In recent years, the idea of reparations for descendants of slaves has sparked debates across the country. Dr. Bernice King, the youngest child of civil rights icon Martin Luther King Jr., has voiced her support for reparations and believes they are not only “warranted” but also have the capacity to address various societal issues.
Dr. King is CEO of the King Center For Nonviolent Social Change, a National Historic Site dedicated to honoring the life and work of MLK.
During a recent interview with The Root, she said reparations could have a positive impact on education, wealth creation, healthcare, and environmental justice for the Black American community.
“I think there’s a lot of opportunity and possibility there that could actually help to impact so many other areas,” she says. “Whether you’re talking about education, whether you’re talking about wealth creation… issues around health and the environment.”
She added that she feels her father would be behind reparations.
“I do believe that it’s warranted. I think it’s something that my father, without directly using the word, spoke to,” said King.
Approximately 68 percent of Americans and 80 percent of white Americans opposed reparations for descendants of slaves in a recent poll, according to Pew Research.
Michael Blake, founder of ATLAS, who was interviewed with Dr. King said the poll indicates that also a majority of white Americans are not in favor of Black people improving economically.
ATLAS develops partnerships between “multinational entities and communities of color, identifies talent at national conferences, and implements Diversity, Equity, and Inclusion as well as social justice programs within organizations,” according to the organization’s website.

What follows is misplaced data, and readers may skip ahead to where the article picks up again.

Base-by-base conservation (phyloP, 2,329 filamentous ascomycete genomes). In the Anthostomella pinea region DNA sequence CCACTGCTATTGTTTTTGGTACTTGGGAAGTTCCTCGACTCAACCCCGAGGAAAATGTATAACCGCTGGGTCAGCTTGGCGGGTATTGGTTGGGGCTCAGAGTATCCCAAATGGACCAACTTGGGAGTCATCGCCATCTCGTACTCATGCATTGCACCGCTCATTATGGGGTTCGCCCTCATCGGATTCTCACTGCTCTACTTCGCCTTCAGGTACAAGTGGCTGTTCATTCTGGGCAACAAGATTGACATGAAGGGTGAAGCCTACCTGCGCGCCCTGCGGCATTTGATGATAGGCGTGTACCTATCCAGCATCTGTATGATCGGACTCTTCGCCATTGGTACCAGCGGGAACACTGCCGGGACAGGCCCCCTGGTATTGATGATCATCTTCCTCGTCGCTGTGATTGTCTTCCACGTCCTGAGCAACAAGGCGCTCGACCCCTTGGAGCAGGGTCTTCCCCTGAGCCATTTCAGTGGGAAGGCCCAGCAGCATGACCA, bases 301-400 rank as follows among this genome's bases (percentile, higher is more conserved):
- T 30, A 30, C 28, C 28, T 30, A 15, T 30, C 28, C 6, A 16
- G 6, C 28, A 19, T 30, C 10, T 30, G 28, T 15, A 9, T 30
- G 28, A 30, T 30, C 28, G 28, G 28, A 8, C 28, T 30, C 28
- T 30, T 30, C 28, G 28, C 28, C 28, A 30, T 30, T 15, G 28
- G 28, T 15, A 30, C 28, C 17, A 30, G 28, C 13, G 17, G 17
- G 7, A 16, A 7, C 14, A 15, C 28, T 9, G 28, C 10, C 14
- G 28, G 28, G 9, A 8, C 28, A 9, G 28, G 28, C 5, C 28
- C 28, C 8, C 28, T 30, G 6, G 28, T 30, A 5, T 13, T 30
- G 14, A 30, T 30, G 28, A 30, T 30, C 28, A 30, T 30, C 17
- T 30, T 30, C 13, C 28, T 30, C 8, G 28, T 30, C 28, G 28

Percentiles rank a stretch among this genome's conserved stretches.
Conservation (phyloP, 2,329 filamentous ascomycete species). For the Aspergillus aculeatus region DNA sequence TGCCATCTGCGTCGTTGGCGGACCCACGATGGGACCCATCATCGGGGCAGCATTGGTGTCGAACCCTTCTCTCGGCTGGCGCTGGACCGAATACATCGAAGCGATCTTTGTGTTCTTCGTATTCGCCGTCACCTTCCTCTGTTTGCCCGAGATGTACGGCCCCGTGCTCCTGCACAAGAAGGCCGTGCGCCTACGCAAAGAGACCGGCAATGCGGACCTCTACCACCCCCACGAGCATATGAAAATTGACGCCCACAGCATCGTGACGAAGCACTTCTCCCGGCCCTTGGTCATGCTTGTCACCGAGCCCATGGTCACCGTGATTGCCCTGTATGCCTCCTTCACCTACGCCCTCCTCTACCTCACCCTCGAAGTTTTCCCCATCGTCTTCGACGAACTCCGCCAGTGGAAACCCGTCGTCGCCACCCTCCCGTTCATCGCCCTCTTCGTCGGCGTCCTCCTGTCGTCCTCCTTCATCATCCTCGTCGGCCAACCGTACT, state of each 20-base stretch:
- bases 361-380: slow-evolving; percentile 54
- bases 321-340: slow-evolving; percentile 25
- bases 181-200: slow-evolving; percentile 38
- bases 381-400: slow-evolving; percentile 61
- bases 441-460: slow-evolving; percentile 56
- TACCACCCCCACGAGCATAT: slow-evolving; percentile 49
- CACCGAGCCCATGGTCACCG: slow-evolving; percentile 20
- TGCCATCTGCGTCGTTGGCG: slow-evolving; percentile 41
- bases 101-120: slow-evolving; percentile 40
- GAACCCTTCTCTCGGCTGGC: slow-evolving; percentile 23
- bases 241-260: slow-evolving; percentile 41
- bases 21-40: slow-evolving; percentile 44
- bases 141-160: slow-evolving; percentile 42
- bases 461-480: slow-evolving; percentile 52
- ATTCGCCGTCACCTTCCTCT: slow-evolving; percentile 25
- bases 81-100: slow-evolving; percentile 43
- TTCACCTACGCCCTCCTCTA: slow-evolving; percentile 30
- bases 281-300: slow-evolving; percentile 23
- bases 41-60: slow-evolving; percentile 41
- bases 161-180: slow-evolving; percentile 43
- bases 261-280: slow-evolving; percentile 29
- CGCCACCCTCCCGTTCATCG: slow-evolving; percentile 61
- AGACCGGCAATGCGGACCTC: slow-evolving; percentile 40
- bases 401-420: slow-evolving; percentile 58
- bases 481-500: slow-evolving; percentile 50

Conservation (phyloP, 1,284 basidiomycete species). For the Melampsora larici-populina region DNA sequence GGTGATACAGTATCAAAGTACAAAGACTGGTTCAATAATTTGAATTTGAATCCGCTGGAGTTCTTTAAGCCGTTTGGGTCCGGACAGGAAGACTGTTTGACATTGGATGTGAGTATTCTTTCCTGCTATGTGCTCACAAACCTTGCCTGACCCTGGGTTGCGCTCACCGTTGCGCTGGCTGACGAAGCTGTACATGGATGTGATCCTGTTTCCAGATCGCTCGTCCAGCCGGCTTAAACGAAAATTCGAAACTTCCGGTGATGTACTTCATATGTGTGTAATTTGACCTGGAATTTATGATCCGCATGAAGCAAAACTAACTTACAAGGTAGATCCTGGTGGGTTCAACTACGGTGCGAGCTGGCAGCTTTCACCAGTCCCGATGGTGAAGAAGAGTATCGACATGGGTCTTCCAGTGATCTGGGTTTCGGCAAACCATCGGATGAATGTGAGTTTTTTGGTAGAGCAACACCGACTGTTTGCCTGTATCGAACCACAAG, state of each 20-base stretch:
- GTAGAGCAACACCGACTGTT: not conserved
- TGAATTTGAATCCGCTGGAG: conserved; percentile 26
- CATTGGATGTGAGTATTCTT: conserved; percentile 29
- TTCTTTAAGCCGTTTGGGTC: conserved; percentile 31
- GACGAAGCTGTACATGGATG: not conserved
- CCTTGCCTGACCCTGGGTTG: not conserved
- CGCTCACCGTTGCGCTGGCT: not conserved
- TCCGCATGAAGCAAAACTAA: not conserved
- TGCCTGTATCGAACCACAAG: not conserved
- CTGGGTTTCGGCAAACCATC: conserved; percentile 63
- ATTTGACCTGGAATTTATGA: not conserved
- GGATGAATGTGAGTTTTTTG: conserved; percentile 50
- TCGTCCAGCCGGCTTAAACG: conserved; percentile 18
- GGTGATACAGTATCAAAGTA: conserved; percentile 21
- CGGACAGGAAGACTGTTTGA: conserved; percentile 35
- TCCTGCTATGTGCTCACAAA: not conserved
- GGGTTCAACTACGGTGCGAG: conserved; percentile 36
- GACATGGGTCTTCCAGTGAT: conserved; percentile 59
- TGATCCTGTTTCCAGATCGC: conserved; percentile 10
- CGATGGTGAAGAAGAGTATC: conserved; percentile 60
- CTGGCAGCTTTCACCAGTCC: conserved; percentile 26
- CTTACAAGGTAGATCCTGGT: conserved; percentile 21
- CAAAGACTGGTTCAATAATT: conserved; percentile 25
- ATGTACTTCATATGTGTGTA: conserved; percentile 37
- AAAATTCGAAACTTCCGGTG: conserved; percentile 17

“Think about covid,” said Blake. “Americans were fine receiving stimulus checks. But yet, polling is negative about reparations. So that means that there’s a mindset of no, Black people shouldn’t be advanced economically, even though Black folk received stimulus checks as everyone else.”
Dr. King has spoken out for reparations in the past, having tweeted in 2021, “Reparations is a real, pressing need. And it is right and just. How can any leader in this nation earnestly call for unity and reconciliation concerning America and Black people without urgently committing to economic reparations?”
In an interview with Time about the 60th anniversary of the March on Washington for Jobs and Freedom, which her father led on Aug. 28 1963, Dr. King noted the Black Americans are still fighting for the same goals. The March on Washington was to demand an end to segregation, fair wages and economic justice, voting rights, education, and long overdue civil rights protections.
“We still face deeply entrenched racism as evidenced by the continual attacks on equality in voting, housing, income, banking, law enforcement, criminal justice, the environment, and the recent attacks around education related to affirmative action and [critical race theory],” Dr. Bernice King told Time.
Bernice King talks to reporters inside Dexter Avenue King Memorial Baptist Church, the church her father, Dr. Martin Luther King Jr., once led, July 26, 2020, in Montgomery, Ala. (AP Photo/Julie Bennett)